I’m not used to having people actually read my blog. Youth Guy Evan apparently stumbled across it a little while ago and actually came back to see what I wrote in response to his comment. While I appreciate his interest, he is actually forcing me to keep on my toes and explain what I am writing! Who would have thought?
In all honesty, I appreciate the questions. I’ve just gotten lazy and assumed I am speaking with clarity when in actuality I’m not. So, I need to clarilfy my claim that “we have a weak ecclesiology.” Just what the heck does that mean?
Now, as Evan pointed out, ecclesiology is pretty much how the church works. But there is also another component: what we believe about the nature of the church. Of course, how we “do” church is born out of what we believe about the church. Or vice versa. So when I say ecclesiology, I am talking about what we believe about the church as well as the actual function of the church.
What goes into shaping my own personal ecclesiology?
The Bible. Duh. But, as I have found out, sometimes we read into the text a lot more than most of us are willing to admit.
Experience. In college, I learned there is more than one way to “do” church. Amazing. This of course forced me to re-think the actual beliefs I had about the nature and function of the church.
The medium is the message. I have learned this in the last few years. I believe that how we practice “church” affects our understanding of the church more than anything else. Yes, even more than sermons about the church. Additionally, it affects what we believe about salvation, creation, non-Christians, money, etc.
Ecclesiology as hermeneutic. There I go, using them big words again. Hermenutics is basically the study and method of interpretation. When I say that ecclesiology is my current hermeneutic, I mean that it is the “lens” through which I see the world and the scriptures. By this I mean that I try to ask the question, “How does our practice of church help or hinder whatever message it is we are trying to communicate?” When people complain about America’s moral decay, I try and figure out what went wrong in the church to allow this. When Ted Haggard is forced to resign, I ask how our church structures allowed an enviornment for that kind of behavior to flourish. When teenagers are leaving the church as they enter into college, I ask how the church is encouraging this. What is key here is that I am not asking “how can we change our teaching to address these needs” or any other “content” type questions. I am trying to figure out how our embodiment and practices of church can answer the above questions.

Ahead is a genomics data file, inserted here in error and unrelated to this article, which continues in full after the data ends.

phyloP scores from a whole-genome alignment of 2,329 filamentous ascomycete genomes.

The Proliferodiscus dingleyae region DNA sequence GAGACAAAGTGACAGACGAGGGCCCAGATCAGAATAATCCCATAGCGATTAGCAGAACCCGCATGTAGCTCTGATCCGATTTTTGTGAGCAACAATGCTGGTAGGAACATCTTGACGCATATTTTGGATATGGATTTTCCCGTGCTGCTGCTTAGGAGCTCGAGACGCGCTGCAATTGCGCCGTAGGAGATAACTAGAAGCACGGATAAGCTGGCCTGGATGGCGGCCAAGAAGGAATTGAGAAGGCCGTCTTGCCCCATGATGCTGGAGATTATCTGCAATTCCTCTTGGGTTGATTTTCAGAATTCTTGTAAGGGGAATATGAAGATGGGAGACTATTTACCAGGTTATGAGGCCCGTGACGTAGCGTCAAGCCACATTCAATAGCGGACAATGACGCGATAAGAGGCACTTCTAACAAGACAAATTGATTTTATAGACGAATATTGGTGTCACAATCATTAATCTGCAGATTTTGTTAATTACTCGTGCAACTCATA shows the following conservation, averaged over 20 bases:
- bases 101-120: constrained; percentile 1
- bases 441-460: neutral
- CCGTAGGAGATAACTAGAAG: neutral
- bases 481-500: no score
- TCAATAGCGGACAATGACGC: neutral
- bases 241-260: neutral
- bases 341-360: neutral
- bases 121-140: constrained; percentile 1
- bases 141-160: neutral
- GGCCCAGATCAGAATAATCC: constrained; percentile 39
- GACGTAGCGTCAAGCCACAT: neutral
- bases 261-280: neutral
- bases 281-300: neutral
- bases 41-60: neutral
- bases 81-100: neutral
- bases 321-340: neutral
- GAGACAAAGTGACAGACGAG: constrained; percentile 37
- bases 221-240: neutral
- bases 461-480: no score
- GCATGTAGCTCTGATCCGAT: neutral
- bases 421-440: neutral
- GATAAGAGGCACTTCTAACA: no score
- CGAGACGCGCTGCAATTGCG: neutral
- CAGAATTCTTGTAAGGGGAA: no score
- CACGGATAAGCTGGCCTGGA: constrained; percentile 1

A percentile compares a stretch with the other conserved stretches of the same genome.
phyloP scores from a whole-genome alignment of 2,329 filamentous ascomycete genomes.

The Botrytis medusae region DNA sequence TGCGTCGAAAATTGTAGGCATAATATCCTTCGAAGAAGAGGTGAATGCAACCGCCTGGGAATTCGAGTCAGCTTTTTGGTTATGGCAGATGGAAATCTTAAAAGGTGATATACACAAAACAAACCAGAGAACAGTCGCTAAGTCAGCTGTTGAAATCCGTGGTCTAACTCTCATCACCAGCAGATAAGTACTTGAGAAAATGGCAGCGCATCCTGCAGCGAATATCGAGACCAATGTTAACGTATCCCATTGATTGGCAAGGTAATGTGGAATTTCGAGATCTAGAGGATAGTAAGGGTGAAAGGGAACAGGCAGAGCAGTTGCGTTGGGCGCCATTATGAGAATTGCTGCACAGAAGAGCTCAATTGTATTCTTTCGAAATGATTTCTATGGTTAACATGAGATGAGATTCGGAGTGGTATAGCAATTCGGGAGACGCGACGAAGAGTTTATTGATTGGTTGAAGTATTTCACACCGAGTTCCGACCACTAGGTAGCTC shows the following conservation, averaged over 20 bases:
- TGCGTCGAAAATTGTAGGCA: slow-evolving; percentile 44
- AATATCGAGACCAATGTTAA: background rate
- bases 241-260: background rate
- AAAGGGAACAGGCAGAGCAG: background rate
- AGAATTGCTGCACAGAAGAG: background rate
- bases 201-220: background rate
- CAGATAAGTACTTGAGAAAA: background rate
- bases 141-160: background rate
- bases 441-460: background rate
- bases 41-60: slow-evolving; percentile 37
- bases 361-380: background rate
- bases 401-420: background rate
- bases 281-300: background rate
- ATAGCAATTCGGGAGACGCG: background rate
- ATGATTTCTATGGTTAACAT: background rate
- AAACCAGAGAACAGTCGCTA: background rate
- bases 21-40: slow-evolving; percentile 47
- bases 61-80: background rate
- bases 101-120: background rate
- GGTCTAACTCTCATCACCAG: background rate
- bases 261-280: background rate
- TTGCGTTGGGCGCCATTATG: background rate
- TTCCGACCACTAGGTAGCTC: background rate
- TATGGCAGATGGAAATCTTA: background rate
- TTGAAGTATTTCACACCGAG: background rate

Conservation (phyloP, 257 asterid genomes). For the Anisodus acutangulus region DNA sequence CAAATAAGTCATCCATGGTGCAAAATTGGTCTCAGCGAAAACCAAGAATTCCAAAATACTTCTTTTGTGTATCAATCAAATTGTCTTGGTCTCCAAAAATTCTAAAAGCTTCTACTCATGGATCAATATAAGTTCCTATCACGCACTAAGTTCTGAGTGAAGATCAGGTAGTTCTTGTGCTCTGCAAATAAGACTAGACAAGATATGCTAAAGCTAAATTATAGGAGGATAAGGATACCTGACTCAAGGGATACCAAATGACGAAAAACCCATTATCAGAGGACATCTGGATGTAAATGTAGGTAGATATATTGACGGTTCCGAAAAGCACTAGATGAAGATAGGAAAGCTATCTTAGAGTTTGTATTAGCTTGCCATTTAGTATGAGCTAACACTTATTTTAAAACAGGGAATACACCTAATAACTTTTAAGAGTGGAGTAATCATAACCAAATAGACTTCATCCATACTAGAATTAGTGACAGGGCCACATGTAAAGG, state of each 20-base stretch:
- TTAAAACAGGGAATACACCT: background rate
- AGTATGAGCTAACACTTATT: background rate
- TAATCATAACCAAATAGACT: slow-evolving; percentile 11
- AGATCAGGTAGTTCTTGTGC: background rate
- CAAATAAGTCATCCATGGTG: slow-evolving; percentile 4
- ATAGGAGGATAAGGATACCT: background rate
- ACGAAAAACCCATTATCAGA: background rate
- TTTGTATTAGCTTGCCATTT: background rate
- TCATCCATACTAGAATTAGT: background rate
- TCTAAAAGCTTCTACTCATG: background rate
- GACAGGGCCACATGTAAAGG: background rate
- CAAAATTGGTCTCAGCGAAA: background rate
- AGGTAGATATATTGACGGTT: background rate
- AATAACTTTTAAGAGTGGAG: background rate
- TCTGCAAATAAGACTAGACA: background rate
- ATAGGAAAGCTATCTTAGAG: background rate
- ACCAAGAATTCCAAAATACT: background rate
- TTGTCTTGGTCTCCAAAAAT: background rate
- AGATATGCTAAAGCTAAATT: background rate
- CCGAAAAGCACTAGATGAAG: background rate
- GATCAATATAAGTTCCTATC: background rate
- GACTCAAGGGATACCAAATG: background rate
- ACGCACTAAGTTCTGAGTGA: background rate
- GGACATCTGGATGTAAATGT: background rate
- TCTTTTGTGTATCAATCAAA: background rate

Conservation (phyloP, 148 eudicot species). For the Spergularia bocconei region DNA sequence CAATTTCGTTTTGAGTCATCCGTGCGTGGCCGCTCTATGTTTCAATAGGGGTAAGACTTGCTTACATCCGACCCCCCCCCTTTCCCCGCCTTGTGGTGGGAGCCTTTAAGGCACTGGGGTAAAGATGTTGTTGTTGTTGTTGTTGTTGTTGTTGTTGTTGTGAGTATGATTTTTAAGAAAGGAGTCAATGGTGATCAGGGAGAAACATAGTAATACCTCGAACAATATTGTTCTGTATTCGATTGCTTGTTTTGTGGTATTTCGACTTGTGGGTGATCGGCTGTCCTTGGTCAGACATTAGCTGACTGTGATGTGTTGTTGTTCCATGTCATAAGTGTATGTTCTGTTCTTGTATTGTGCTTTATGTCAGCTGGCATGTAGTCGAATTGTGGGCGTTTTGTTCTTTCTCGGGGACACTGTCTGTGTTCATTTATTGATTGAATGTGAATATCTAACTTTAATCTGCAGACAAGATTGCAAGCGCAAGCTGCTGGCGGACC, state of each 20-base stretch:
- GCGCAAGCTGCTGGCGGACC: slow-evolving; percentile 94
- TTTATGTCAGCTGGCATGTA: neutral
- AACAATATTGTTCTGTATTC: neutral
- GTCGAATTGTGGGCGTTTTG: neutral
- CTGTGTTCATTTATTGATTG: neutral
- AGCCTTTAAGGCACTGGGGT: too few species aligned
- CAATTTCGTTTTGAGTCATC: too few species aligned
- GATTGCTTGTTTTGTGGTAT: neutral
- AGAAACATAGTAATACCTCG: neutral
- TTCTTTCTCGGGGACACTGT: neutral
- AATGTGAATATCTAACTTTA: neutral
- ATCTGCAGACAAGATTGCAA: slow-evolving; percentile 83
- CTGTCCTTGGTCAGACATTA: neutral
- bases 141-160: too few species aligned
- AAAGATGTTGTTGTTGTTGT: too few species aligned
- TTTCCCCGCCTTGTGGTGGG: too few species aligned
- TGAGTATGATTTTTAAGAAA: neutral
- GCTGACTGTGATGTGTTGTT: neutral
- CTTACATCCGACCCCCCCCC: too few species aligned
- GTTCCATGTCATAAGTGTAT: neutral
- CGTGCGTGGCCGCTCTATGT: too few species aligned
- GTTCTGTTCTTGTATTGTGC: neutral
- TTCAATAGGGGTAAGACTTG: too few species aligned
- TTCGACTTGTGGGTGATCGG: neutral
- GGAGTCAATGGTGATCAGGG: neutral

As a result of this reflection, I have come to the conviction that the church in America now has a “weak ecclesiology.” Why choose the word “weak” as a descriptor? Well, I guess I could have just used the word “unbiblical,” but I am afraid when people hear that they might instantly get defensive and not listen to anything I have to say. But, I do think we could learn a lot about how to do church by reading the Bible with fresh eyes.
When I say “weak,” what I mean is that our current practices and embodiments of church are in conflict and tension with our goals (discipleship) and theology. Thus, while we may have an acceptable doctrine of salvation and sanctification, the way we practice church hinders the actual conversion and sanctification process. Our ecclesiology “weakens” our witness. Likewise, while all of our churches are committed to discipleship, our ecclesiology has relegated discipleship (for the most part) to lectures (sermons) and educational methods. We say we are in youth ministry to disciple teenagers, but we seperate teens from their families and other adults, and when they graduate we expect them to continue their life of faith in an enviornment 180 degrees away from youth group (i.e. “adult” church).
So, when I say weak, I’m saying they way we do church weakens other areas of our theology and hinders us from achieving our goals.
What we need is a robust (and biblical) ecclesiology that will strengthen and reinforce our theology and our goals.
What does that look like? Heck, I don’t know. Yet. I’m a young, rookie youth minster. But my (limited) theological education, reading, and reflection has brought me to this conclusion. So, I’ve identified what I think may be the number one problem for youth ministry and even the church in general. I know that may be a little presumptuous considering I’ve been in full-time ministry for only about a year and I have no graduate-level theological training. So be it. I’m pretty much convinced this is the right path to be taking right now. As I experiment in ministry and come up with any answers, I’ll be sure to let people know. Until then, I will wrestle with how to change the way we currently do things in order to provide a more robust ecclesiology.